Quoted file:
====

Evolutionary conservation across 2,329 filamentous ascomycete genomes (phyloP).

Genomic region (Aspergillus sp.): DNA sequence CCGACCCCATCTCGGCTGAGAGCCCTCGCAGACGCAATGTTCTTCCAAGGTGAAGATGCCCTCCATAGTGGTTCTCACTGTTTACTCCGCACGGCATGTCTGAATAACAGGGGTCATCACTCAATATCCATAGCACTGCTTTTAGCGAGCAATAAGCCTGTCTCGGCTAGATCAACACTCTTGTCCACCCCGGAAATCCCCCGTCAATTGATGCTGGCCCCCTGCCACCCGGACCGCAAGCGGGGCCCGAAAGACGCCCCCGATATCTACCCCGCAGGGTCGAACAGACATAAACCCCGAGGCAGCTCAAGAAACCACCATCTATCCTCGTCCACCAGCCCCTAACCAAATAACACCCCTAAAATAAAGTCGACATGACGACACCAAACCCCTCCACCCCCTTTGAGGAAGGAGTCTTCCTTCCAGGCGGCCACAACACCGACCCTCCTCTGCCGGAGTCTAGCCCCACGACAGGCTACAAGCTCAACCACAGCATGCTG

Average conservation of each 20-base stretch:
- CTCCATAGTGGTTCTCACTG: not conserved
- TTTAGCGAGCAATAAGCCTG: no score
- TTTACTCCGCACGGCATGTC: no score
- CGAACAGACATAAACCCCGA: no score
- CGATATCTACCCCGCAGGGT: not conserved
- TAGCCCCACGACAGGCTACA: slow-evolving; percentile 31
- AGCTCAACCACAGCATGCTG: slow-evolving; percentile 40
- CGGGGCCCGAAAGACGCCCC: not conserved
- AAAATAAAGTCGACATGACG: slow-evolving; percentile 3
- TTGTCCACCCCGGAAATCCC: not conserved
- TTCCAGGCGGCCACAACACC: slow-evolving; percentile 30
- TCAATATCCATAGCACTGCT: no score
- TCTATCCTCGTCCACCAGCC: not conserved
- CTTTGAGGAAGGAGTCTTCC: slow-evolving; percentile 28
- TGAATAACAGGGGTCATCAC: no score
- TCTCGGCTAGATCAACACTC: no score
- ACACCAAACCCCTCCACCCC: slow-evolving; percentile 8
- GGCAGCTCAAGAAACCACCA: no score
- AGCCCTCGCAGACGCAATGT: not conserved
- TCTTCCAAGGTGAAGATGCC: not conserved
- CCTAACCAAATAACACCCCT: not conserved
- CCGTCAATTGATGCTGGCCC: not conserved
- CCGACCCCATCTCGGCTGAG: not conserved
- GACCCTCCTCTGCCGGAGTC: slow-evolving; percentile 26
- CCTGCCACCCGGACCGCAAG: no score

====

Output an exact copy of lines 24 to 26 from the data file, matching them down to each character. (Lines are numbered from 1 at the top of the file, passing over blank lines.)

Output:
- CCTAACCAAATAACACCCCT: not conserved
- CCGTCAATTGATGCTGGCCC: not conserved
- CCGACCCCATCTCGGCTGAG: not conserved